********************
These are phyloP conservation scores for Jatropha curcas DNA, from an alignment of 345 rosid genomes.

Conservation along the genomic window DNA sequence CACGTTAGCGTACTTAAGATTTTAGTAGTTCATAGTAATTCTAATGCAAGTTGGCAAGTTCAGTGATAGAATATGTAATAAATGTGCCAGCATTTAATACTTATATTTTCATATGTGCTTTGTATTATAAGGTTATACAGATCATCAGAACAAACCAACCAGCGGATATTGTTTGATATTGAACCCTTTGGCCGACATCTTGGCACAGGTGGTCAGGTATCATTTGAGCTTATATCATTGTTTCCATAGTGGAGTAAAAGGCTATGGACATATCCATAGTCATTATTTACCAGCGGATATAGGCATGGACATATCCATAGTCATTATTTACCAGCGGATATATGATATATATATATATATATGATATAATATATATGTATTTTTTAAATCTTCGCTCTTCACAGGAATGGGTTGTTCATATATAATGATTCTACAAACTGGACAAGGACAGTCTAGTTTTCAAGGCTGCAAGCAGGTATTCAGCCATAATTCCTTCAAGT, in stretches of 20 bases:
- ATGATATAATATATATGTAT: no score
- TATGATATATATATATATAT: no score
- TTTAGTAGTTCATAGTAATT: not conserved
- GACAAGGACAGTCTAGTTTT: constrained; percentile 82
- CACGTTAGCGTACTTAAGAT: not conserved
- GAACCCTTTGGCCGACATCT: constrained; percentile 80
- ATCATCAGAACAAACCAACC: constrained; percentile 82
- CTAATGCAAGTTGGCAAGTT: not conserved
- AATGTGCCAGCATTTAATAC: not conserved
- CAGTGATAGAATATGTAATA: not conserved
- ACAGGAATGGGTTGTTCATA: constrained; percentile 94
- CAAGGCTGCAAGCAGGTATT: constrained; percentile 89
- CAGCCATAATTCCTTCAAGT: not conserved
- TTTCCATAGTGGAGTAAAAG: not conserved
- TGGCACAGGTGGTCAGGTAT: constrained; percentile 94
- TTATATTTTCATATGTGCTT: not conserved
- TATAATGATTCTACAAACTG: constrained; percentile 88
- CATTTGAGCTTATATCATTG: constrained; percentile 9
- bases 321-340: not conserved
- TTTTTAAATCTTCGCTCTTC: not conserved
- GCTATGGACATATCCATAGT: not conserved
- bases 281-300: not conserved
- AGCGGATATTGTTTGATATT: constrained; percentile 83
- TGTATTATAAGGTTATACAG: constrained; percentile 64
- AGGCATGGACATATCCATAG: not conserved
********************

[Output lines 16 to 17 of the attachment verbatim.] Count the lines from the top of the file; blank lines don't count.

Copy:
- TTTCCATAGTGGAGTAAAAG: not conserved
- TGGCACAGGTGGTCAGGTAT: constrained; percentile 94